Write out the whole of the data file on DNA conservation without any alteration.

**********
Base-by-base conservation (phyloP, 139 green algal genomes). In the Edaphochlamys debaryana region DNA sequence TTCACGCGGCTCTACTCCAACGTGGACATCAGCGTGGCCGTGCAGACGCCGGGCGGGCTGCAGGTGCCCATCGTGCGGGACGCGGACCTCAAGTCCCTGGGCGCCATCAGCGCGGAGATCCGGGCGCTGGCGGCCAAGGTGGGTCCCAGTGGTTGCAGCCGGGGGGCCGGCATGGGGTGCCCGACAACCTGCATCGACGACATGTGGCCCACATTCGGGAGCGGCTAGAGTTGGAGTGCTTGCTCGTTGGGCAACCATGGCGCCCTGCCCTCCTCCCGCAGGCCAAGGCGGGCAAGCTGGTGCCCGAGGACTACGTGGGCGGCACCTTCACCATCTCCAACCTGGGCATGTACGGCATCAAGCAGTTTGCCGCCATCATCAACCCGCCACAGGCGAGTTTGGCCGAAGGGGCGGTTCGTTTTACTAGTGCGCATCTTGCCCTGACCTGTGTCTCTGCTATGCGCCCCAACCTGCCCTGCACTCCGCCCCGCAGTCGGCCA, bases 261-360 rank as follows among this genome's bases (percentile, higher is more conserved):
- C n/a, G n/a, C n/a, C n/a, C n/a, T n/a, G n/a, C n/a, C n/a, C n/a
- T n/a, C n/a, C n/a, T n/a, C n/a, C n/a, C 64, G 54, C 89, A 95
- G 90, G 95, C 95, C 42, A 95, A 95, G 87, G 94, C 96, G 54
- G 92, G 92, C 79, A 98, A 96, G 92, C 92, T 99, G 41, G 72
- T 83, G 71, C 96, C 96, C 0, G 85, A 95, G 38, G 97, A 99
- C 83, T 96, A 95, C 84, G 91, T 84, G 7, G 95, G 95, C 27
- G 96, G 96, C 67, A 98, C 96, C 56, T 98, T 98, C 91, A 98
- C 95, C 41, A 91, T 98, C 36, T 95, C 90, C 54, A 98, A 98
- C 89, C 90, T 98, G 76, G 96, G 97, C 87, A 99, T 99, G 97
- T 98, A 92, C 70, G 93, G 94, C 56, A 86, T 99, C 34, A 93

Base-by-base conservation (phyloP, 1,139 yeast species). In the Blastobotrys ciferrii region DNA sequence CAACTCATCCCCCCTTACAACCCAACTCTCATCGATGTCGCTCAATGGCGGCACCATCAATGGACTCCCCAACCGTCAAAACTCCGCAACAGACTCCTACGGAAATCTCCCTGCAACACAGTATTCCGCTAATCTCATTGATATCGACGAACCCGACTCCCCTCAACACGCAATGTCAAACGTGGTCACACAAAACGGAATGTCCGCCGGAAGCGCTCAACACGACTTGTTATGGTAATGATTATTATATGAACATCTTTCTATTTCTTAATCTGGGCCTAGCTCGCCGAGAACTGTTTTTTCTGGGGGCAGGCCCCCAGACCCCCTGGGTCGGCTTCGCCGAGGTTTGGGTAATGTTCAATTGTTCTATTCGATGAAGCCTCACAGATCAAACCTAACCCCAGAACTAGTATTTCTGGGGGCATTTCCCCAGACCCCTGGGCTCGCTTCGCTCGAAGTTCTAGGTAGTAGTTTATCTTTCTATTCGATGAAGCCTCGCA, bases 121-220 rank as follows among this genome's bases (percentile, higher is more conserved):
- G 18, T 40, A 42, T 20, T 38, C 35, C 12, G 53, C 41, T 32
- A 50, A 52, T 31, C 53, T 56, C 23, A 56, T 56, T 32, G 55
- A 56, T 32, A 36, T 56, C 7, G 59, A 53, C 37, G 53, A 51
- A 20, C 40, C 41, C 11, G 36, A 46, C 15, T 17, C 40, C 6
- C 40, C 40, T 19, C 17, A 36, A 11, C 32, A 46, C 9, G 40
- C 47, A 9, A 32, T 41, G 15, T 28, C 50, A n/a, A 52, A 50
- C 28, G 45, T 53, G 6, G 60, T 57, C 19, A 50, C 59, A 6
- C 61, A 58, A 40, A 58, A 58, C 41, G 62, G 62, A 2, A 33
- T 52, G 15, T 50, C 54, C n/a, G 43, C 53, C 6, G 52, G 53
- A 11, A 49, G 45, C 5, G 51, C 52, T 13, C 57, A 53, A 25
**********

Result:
Base-by-base conservation (phyloP, 139 green algal genomes). In the Edaphochlamys debaryana region DNA sequence TTCACGCGGCTCTACTCCAACGTGGACATCAGCGTGGCCGTGCAGACGCCGGGCGGGCTGCAGGTGCCCATCGTGCGGGACGCGGACCTCAAGTCCCTGGGCGCCATCAGCGCGGAGATCCGGGCGCTGGCGGCCAAGGTGGGTCCCAGTGGTTGCAGCCGGGGGGCCGGCATGGGGTGCCCGACAACCTGCATCGACGACATGTGGCCCACATTCGGGAGCGGCTAGAGTTGGAGTGCTTGCTCGTTGGGCAACCATGGCGCCCTGCCCTCCTCCCGCAGGCCAAGGCGGGCAAGCTGGTGCCCGAGGACTACGTGGGCGGCACCTTCACCATCTCCAACCTGGGCATGTACGGCATCAAGCAGTTTGCCGCCATCATCAACCCGCCACAGGCGAGTTTGGCCGAAGGGGCGGTTCGTTTTACTAGTGCGCATCTTGCCCTGACCTGTGTCTCTGCTATGCGCCCCAACCTGCCCTGCACTCCGCCCCGCAGTCGGCCA, bases 261-360 rank as follows among this genome's bases (percentile, higher is more conserved):
- C n/a, G n/a, C n/a, C n/a, C n/a, T n/a, G n/a, C n/a, C n/a, C n/a
- T n/a, C n/a, C n/a, T n/a, C n/a, C n/a, C 64, G 54, C 89, A 95
- G 90, G 95, C 95, C 42, A 95, A 95, G 87, G 94, C 96, G 54
- G 92, G 92, C 79, A 98, A 96, G 92, C 92, T 99, G 41, G 72
- T 83, G 71, C 96, C 96, C 0, G 85, A 95, G 38, G 97, A 99
- C 83, T 96, A 95, C 84, G 91, T 84, G 7, G 95, G 95, C 27
- G 96, G 96, C 67, A 98, C 96, C 56, T 98, T 98, C 91, A 98
- C 95, C 41, A 91, T 98, C 36, T 95, C 90, C 54, A 98, A 98
- C 89, C 90, T 98, G 76, G 96, G 97, C 87, A 99, T 99, G 97
- T 98, A 92, C 70, G 93, G 94, C 56, A 86, T 99, C 34, A 93

Base-by-base conservation (phyloP, 1,139 yeast species). In the Blastobotrys ciferrii region DNA sequence CAACTCATCCCCCCTTACAACCCAACTCTCATCGATGTCGCTCAATGGCGGCACCATCAATGGACTCCCCAACCGTCAAAACTCCGCAACAGACTCCTACGGAAATCTCCCTGCAACACAGTATTCCGCTAATCTCATTGATATCGACGAACCCGACTCCCCTCAACACGCAATGTCAAACGTGGTCACACAAAACGGAATGTCCGCCGGAAGCGCTCAACACGACTTGTTATGGTAATGATTATTATATGAACATCTTTCTATTTCTTAATCTGGGCCTAGCTCGCCGAGAACTGTTTTTTCTGGGGGCAGGCCCCCAGACCCCCTGGGTCGGCTTCGCCGAGGTTTGGGTAATGTTCAATTGTTCTATTCGATGAAGCCTCACAGATCAAACCTAACCCCAGAACTAGTATTTCTGGGGGCATTTCCCCAGACCCCTGGGCTCGCTTCGCTCGAAGTTCTAGGTAGTAGTTTATCTTTCTATTCGATGAAGCCTCGCA, bases 121-220 rank as follows among this genome's bases (percentile, higher is more conserved):
- G 18, T 40, A 42, T 20, T 38, C 35, C 12, G 53, C 41, T 32
- A 50, A 52, T 31, C 53, T 56, C 23, A 56, T 56, T 32, G 55
- A 56, T 32, A 36, T 56, C 7, G 59, A 53, C 37, G 53, A 51
- A 20, C 40, C 41, C 11, G 36, A 46, C 15, T 17, C 40, C 6
- C 40, C 40, T 19, C 17, A 36, A 11, C 32, A 46, C 9, G 40
- C 47, A 9, A 32, T 41, G 15, T 28, C 50, A n/a, A 52, A 50
- C 28, G 45, T 53, G 6, G 60, T 57, C 19, A 50, C 59, A 6
- C 61, A 58, A 40, A 58, A 58, C 41, G 62, G 62, A 2, A 33
- T 52, G 15, T 50, C 54, C n/a, G 43, C 53, C 6, G 52, G 53
- A 11, A 49, G 45, C 5, G 51, C 52, T 13, C 57, A 53, A 25